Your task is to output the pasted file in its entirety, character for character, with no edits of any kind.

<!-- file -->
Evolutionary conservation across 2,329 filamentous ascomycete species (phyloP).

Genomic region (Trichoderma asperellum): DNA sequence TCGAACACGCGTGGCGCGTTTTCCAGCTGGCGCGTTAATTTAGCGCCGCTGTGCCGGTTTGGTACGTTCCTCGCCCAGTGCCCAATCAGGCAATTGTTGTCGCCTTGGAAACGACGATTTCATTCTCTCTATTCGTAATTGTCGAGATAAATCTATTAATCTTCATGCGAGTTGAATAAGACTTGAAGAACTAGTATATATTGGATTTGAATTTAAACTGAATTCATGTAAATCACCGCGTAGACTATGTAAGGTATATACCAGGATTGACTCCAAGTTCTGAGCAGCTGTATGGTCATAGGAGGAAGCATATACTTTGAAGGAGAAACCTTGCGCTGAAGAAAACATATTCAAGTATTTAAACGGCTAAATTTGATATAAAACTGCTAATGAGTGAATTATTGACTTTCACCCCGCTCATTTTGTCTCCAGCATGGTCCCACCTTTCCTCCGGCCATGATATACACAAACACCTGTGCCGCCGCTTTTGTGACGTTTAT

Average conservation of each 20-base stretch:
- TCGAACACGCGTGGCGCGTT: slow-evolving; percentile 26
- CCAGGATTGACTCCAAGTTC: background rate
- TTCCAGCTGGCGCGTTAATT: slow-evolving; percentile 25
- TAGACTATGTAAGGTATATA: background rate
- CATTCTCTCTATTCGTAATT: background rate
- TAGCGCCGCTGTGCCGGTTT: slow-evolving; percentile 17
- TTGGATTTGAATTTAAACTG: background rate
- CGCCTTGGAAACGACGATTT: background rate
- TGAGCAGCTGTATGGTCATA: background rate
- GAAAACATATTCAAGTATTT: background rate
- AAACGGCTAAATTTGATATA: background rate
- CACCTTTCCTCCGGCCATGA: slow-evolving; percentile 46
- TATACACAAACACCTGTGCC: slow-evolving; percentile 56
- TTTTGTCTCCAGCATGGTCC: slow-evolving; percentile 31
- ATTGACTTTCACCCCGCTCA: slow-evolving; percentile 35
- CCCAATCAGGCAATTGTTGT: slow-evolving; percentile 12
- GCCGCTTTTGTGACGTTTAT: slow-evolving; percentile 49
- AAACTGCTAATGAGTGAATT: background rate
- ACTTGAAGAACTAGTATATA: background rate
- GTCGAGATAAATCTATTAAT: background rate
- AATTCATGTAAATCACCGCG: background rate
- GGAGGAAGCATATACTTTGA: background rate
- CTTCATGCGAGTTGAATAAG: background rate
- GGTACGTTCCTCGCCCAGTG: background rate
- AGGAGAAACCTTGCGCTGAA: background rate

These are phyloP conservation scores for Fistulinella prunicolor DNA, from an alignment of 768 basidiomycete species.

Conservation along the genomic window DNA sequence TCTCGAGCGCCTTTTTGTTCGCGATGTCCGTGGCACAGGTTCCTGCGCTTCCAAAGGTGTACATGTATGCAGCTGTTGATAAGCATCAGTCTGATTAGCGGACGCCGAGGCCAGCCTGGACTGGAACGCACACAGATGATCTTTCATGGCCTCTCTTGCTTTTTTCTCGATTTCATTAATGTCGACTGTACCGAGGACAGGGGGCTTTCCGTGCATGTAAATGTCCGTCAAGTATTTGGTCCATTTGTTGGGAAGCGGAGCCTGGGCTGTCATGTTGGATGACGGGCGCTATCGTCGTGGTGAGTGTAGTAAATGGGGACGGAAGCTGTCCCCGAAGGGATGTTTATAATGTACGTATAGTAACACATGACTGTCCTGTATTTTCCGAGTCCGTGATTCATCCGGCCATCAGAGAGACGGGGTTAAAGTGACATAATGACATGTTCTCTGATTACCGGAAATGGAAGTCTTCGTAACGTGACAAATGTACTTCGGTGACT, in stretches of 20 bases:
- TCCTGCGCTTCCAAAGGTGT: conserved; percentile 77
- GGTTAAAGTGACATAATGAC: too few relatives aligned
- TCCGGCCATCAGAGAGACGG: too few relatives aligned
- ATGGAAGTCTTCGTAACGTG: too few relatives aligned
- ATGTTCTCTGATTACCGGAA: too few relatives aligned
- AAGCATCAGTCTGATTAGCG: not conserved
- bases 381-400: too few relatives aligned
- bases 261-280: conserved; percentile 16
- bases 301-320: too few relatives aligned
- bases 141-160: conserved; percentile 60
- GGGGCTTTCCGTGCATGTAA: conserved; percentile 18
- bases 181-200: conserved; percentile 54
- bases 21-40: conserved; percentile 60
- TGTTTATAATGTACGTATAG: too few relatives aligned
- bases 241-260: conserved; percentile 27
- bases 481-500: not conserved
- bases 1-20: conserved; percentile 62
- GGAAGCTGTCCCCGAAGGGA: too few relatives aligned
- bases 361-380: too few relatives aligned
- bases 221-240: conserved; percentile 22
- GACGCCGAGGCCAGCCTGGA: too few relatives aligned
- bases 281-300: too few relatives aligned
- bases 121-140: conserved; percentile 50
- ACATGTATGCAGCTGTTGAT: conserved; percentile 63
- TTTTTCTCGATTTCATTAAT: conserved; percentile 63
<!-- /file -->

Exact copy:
Evolutionary conservation across 2,329 filamentous ascomycete species (phyloP).

Genomic region (Trichoderma asperellum): DNA sequence TCGAACACGCGTGGCGCGTTTTCCAGCTGGCGCGTTAATTTAGCGCCGCTGTGCCGGTTTGGTACGTTCCTCGCCCAGTGCCCAATCAGGCAATTGTTGTCGCCTTGGAAACGACGATTTCATTCTCTCTATTCGTAATTGTCGAGATAAATCTATTAATCTTCATGCGAGTTGAATAAGACTTGAAGAACTAGTATATATTGGATTTGAATTTAAACTGAATTCATGTAAATCACCGCGTAGACTATGTAAGGTATATACCAGGATTGACTCCAAGTTCTGAGCAGCTGTATGGTCATAGGAGGAAGCATATACTTTGAAGGAGAAACCTTGCGCTGAAGAAAACATATTCAAGTATTTAAACGGCTAAATTTGATATAAAACTGCTAATGAGTGAATTATTGACTTTCACCCCGCTCATTTTGTCTCCAGCATGGTCCCACCTTTCCTCCGGCCATGATATACACAAACACCTGTGCCGCCGCTTTTGTGACGTTTAT

Average conservation of each 20-base stretch:
- TCGAACACGCGTGGCGCGTT: slow-evolving; percentile 26
- CCAGGATTGACTCCAAGTTC: background rate
- TTCCAGCTGGCGCGTTAATT: slow-evolving; percentile 25
- TAGACTATGTAAGGTATATA: background rate
- CATTCTCTCTATTCGTAATT: background rate
- TAGCGCCGCTGTGCCGGTTT: slow-evolving; percentile 17
- TTGGATTTGAATTTAAACTG: background rate
- CGCCTTGGAAACGACGATTT: background rate
- TGAGCAGCTGTATGGTCATA: background rate
- GAAAACATATTCAAGTATTT: background rate
- AAACGGCTAAATTTGATATA: background rate
- CACCTTTCCTCCGGCCATGA: slow-evolving; percentile 46
- TATACACAAACACCTGTGCC: slow-evolving; percentile 56
- TTTTGTCTCCAGCATGGTCC: slow-evolving; percentile 31
- ATTGACTTTCACCCCGCTCA: slow-evolving; percentile 35
- CCCAATCAGGCAATTGTTGT: slow-evolving; percentile 12
- GCCGCTTTTGTGACGTTTAT: slow-evolving; percentile 49
- AAACTGCTAATGAGTGAATT: background rate
- ACTTGAAGAACTAGTATATA: background rate
- GTCGAGATAAATCTATTAAT: background rate
- AATTCATGTAAATCACCGCG: background rate
- GGAGGAAGCATATACTTTGA: background rate
- CTTCATGCGAGTTGAATAAG: background rate
- GGTACGTTCCTCGCCCAGTG: background rate
- AGGAGAAACCTTGCGCTGAA: background rate

These are phyloP conservation scores for Fistulinella prunicolor DNA, from an alignment of 768 basidiomycete species.

Conservation along the genomic window DNA sequence TCTCGAGCGCCTTTTTGTTCGCGATGTCCGTGGCACAGGTTCCTGCGCTTCCAAAGGTGTACATGTATGCAGCTGTTGATAAGCATCAGTCTGATTAGCGGACGCCGAGGCCAGCCTGGACTGGAACGCACACAGATGATCTTTCATGGCCTCTCTTGCTTTTTTCTCGATTTCATTAATGTCGACTGTACCGAGGACAGGGGGCTTTCCGTGCATGTAAATGTCCGTCAAGTATTTGGTCCATTTGTTGGGAAGCGGAGCCTGGGCTGTCATGTTGGATGACGGGCGCTATCGTCGTGGTGAGTGTAGTAAATGGGGACGGAAGCTGTCCCCGAAGGGATGTTTATAATGTACGTATAGTAACACATGACTGTCCTGTATTTTCCGAGTCCGTGATTCATCCGGCCATCAGAGAGACGGGGTTAAAGTGACATAATGACATGTTCTCTGATTACCGGAAATGGAAGTCTTCGTAACGTGACAAATGTACTTCGGTGACT, in stretches of 20 bases:
- TCCTGCGCTTCCAAAGGTGT: conserved; percentile 77
- GGTTAAAGTGACATAATGAC: too few relatives aligned
- TCCGGCCATCAGAGAGACGG: too few relatives aligned
- ATGGAAGTCTTCGTAACGTG: too few relatives aligned
- ATGTTCTCTGATTACCGGAA: too few relatives aligned
- AAGCATCAGTCTGATTAGCG: not conserved
- bases 381-400: too few relatives aligned
- bases 261-280: conserved; percentile 16
- bases 301-320: too few relatives aligned
- bases 141-160: conserved; percentile 60
- GGGGCTTTCCGTGCATGTAA: conserved; percentile 18
- bases 181-200: conserved; percentile 54
- bases 21-40: conserved; percentile 60
- TGTTTATAATGTACGTATAG: too few relatives aligned
- bases 241-260: conserved; percentile 27
- bases 481-500: not conserved
- bases 1-20: conserved; percentile 62
- GGAAGCTGTCCCCGAAGGGA: too few relatives aligned
- bases 361-380: too few relatives aligned
- bases 221-240: conserved; percentile 22
- GACGCCGAGGCCAGCCTGGA: too few relatives aligned
- bases 281-300: too few relatives aligned
- bases 121-140: conserved; percentile 50
- ACATGTATGCAGCTGTTGAT: conserved; percentile 63
- TTTTTCTCGATTTCATTAAT: conserved; percentile 63